Category: Palo Mayombe
A mother who exposed her 7-year-old daughter to bloody religious initiation rituals that included making her watch a chicken being sacrificed and feeding the girl its heart pleaded guilty in state court Monday to cruelty and neglect of a child.
The rituals were associated with the Palo Mayombe religion.
A ghoulish crime wave in the Venezuelan capital supplies a black magic cult whose popularity is fueled by faith and politics.
HOPEWELL TOWNSHIP – As forensic experts yesterday sought to identify a human skull found near the bank of the Delaware River here on Monday, police consulted with religious experts to determine what cult might have left the decrepit remains and other items in the Titusville section. “Right now we’re researching different religions to see if the items we found fit the practices of one of them,” said Police Chief Michael Chipowsky. He said the findings – which also include an animal skull and a dozen other items he would not identify – may be related to the ancient African religion
NEWARK, N.J. — A priest in the Palo Mayombe religious cult who was convicted of possessing human remains stolen from cemeteries was sentenced this week to five years in state prison. Oscar Cruz, 50, was charged in August 2002 after Newark police raided a city botanica he owned and operated and found him in the basement with caldrons that contained bones from five people. Two sets of the remains were later identified as those of Jacob Schmidt and Richard Jenkinson, whose bones were stolen from Mount Pleasant Cemetery in Newark. Palo Mayombe is a derivative of a West African religion
NEWARK, N.J. — A 61-year-old woman accused of being a high priestess in the Palo Mayombe religious cult was convicted Monday of stealing human remains from cemeteries. Miriam Mirabal, of Newark, was found guilty of theft, conspiracy to commit theft and burglary. Assistant Essex County Prosecutor Dean Maglione said Mirabal ordered the theft of Emily and Richard Jenkinson’s remains on December 17, 2001, from the Mount Pleasant Cemetery in Newark. She then ordered the theft of Joseph Rovis’ remains on January 23, 2002 from the Holy Sepulcher Cemetery, also in Newark. The remains of Richard Jenkinson and four other individual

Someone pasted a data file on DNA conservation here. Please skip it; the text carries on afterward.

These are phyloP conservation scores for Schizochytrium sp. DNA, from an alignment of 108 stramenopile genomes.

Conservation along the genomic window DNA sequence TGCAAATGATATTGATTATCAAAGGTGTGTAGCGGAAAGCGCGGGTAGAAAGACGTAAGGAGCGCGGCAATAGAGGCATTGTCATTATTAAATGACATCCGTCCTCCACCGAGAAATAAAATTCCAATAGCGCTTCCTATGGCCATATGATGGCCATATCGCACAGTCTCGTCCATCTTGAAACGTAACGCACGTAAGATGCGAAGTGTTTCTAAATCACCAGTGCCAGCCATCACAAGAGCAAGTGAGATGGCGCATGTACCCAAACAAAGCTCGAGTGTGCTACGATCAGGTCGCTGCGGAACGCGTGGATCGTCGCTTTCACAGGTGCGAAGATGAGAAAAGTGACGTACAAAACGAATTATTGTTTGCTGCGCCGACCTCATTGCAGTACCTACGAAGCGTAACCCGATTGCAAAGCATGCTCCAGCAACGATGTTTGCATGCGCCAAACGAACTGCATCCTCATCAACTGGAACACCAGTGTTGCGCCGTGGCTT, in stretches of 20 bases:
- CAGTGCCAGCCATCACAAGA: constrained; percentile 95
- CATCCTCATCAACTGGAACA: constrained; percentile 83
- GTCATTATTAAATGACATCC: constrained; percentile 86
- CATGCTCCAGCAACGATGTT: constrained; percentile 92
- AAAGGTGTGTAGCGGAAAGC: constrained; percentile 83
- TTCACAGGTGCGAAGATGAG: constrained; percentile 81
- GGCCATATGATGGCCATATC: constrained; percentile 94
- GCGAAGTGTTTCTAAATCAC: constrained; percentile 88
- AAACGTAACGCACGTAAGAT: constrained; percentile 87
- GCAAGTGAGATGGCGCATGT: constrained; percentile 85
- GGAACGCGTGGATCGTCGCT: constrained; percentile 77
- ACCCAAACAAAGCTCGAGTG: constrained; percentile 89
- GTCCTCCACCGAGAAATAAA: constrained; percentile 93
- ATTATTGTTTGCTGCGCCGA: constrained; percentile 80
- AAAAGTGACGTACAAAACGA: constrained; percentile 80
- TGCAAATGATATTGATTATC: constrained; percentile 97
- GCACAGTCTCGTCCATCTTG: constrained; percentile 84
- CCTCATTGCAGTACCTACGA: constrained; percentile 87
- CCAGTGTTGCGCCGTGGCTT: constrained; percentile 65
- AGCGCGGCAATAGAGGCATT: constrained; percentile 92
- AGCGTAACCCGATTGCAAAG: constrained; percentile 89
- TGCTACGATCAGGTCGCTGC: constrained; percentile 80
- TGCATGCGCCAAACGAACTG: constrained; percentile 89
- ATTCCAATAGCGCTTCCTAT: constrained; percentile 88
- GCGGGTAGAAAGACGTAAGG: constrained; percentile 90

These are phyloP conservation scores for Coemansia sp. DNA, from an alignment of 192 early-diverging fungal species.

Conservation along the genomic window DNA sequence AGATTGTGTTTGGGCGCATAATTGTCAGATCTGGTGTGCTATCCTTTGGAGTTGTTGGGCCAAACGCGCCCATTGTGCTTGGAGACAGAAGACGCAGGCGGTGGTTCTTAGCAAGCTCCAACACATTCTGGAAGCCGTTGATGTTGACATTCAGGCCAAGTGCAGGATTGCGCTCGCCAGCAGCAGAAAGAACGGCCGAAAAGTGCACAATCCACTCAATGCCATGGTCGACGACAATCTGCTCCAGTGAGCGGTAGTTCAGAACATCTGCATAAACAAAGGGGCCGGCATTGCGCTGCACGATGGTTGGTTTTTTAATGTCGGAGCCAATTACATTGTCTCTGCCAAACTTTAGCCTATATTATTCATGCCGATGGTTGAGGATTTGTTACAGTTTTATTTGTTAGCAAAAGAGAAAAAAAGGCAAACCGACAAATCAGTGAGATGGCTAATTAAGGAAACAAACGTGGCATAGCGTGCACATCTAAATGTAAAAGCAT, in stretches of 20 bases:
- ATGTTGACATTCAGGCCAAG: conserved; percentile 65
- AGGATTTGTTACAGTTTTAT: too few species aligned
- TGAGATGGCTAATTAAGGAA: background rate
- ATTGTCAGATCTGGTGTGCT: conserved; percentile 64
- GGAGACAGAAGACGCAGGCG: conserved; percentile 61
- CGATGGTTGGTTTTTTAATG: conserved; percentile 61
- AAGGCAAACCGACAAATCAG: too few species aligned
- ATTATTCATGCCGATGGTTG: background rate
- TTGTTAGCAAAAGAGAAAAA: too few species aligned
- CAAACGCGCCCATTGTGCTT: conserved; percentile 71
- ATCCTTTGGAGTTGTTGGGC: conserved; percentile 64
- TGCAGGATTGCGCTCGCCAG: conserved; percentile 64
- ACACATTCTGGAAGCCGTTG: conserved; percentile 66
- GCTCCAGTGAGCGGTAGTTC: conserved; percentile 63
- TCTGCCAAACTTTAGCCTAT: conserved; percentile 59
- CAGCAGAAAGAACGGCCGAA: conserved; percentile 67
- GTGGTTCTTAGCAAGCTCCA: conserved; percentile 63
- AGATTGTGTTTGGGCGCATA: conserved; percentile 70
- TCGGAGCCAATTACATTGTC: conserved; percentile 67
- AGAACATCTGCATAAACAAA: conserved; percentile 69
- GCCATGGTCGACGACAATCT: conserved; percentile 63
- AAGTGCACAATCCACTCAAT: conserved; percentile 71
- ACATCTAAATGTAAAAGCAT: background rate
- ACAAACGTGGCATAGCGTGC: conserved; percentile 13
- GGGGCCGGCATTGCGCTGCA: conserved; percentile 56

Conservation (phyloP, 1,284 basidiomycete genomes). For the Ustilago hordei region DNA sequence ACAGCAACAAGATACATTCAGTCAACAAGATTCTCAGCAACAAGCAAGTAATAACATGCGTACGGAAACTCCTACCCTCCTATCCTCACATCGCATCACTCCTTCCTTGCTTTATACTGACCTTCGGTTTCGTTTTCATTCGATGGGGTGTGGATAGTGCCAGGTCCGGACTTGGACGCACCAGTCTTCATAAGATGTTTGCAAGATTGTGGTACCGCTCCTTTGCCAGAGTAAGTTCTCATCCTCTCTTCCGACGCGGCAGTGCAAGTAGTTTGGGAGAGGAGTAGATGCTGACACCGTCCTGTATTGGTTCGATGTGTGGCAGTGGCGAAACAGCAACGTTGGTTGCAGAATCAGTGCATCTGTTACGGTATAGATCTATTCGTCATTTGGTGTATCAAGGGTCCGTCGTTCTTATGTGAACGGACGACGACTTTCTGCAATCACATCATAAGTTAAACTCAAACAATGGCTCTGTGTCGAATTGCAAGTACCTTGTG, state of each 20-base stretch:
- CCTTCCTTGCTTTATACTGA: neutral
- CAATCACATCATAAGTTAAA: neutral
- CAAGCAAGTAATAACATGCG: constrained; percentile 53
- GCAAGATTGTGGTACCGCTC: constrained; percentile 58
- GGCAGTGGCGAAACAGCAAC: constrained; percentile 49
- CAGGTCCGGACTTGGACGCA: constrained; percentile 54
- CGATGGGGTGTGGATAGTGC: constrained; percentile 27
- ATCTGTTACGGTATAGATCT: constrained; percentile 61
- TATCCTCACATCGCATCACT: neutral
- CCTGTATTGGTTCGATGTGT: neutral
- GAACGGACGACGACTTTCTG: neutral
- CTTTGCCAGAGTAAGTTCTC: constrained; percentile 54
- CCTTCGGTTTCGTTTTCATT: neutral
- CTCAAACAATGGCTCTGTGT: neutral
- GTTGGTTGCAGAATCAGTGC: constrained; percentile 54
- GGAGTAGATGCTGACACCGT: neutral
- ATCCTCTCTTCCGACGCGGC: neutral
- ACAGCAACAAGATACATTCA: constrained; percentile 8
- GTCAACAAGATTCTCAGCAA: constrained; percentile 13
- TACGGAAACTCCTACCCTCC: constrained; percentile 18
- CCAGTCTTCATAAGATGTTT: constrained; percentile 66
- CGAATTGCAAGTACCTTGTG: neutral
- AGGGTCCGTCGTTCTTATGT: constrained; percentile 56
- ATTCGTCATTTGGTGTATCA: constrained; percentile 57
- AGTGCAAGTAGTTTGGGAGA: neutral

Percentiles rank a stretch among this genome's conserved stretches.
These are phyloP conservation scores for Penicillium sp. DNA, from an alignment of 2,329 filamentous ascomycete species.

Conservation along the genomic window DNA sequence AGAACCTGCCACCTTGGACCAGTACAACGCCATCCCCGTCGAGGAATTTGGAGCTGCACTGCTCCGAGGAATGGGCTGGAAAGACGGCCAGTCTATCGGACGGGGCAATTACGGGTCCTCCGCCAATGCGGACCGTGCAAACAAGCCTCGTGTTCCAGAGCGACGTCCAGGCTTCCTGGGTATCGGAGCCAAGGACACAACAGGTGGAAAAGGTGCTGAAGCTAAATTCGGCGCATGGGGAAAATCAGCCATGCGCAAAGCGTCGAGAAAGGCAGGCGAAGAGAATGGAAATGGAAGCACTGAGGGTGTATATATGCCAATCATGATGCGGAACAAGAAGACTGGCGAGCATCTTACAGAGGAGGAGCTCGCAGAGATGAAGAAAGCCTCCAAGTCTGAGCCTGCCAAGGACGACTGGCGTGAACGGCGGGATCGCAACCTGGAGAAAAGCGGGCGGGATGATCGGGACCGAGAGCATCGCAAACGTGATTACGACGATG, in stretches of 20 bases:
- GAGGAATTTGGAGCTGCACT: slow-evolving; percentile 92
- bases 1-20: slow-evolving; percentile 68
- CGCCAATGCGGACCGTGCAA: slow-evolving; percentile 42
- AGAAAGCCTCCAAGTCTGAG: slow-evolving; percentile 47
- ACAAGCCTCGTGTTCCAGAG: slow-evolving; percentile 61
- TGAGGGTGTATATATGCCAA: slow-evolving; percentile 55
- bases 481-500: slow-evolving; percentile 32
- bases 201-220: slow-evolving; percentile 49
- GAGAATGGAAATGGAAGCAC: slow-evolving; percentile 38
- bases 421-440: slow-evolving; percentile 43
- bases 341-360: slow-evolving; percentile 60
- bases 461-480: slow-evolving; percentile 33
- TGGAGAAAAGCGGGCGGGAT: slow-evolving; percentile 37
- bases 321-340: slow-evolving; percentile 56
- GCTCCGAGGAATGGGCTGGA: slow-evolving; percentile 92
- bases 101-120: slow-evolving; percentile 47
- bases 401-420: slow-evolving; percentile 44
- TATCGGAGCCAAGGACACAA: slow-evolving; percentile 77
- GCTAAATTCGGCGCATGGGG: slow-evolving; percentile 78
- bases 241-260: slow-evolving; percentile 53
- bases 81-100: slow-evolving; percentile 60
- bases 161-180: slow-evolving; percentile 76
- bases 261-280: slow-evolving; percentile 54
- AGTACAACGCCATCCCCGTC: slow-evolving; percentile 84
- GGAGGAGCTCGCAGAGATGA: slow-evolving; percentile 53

NEWARK, N.J. – A 61-year-old woman accused of being a high priestess in the Palo Mayombe religious is charged with directing followers to steal human remains from Newark cemeteries for use in the sect‘s rituals. Miriam Mirabal’s trial began Wednesday in Superior Court in Newark. The Cuban immigrant is charged in a seven-count indictment with burglary, theft and conspiracy stemming from grave desecrations at the Mount Pleasant and Holy Sepulchre cemeteries. Dean Maglione, an assistant Essex County prosecutor, told the jury Mirabal’s followers stole the bodies of Richard Jenkinson and his wife, Emily, from Mount Pleasant Cemetery on Dec. 17,
NEWARK – Prosecutors spent Thursday outlining their case against a Cuban man accused of trying to obtain dead body parts from two Newark cemeteries. Authorities say Oscar Cruz hired someone to steal remains from three graves at Mount Pleasant and Holy Secular cemeteries. Prosecutors say Cruz is the high priest of a religious cult called Palo Mayombe. They believe he planned to use the body parts in a ritual to pull down sprits and cast spells of misfortune on others. On Thursday, a cemetery groundskeeper and a relative whose father’s remains were desecrated took the stand. The groundskeeper confirmed the
AP, Mar. 5, 2003 http://www.newsday.com/ NEWARK, N.J. — A woman was charged with leading a cult that stole bodies from city cemeteries and used them in religious ceremonies, police said. Miriam Mirabel, 60, of Irvington, was arrested Monday by Essex County authorities. Police had been looking for her since one of her followers was arrested in August after being found with skulls and other human remains. Authorities said Mirabel told her followers to steal two bodies from Mt. Pleasant Cemetery in 2001 and one body from Holy Sepulchre Cemetery in 2002. Some of the remains were taken to a religious